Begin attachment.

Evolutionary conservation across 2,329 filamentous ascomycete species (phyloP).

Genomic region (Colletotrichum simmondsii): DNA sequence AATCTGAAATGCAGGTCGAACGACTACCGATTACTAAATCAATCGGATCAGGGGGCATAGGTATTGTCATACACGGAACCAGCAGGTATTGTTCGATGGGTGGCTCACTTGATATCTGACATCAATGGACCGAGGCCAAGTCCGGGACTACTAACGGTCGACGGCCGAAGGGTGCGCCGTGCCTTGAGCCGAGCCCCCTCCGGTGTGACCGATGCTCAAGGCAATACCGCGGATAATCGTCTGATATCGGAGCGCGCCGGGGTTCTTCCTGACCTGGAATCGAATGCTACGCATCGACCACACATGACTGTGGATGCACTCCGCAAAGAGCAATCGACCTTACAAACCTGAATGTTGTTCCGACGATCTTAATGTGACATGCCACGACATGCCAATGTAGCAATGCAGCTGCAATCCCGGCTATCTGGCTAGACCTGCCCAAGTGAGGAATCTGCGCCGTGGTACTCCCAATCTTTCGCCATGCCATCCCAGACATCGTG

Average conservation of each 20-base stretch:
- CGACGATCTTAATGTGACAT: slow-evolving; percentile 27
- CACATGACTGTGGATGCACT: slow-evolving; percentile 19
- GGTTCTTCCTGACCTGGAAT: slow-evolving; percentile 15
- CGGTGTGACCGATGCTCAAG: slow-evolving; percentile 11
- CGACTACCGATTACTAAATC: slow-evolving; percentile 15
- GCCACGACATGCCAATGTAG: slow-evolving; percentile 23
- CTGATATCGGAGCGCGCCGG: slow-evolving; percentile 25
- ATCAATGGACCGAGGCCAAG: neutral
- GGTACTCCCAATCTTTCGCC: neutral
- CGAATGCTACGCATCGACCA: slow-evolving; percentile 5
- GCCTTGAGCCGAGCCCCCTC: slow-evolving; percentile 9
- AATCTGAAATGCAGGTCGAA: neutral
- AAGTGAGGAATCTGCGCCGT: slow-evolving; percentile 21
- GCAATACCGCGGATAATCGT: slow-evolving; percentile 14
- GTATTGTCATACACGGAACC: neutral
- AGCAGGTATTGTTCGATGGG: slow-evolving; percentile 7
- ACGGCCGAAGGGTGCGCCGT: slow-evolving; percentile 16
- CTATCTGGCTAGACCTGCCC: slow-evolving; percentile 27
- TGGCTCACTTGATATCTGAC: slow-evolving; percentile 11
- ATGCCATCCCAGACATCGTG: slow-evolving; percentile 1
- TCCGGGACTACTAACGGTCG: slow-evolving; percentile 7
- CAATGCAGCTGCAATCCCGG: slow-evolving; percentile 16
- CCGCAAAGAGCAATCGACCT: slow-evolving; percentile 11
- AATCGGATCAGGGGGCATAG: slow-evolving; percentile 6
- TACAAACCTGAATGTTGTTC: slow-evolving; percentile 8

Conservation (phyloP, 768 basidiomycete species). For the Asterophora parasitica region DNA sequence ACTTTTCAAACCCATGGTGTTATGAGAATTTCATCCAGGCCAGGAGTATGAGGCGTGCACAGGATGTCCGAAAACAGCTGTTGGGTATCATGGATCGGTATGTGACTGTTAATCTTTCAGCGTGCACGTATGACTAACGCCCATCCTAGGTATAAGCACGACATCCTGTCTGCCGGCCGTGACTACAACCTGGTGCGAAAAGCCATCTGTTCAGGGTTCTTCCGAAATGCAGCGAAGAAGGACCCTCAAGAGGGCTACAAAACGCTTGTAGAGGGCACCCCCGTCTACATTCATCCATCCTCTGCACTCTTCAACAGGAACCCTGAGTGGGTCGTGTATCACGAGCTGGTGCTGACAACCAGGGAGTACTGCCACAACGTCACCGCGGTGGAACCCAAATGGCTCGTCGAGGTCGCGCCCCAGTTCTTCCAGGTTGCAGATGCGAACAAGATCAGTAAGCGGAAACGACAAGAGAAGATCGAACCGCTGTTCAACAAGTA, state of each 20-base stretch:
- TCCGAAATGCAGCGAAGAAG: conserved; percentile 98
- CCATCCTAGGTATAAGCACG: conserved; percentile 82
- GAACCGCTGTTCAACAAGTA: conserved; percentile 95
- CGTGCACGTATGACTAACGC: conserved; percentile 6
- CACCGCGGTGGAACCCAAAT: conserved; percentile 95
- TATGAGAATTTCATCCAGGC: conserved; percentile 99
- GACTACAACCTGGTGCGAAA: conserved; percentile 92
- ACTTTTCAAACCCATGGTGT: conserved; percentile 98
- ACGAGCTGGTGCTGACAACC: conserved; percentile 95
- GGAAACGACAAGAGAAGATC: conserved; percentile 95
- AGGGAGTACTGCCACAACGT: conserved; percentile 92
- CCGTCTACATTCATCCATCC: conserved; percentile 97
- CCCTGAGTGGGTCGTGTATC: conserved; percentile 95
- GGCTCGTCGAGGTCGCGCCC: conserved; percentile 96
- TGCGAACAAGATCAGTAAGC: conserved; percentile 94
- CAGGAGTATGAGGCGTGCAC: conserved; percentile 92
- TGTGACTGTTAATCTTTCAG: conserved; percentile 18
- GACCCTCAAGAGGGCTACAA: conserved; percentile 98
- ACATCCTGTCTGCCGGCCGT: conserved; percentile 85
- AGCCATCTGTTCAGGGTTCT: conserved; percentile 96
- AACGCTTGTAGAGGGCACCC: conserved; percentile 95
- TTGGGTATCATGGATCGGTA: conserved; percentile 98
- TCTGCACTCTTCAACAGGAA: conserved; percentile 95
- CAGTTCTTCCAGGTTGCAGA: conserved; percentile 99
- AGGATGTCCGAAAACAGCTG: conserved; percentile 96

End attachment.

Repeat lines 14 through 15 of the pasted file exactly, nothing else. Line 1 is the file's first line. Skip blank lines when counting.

- GCCTTGAGCCGAGCCCCCTC: slow-evolving; percentile 9
- AATCTGAAATGCAGGTCGAA: neutral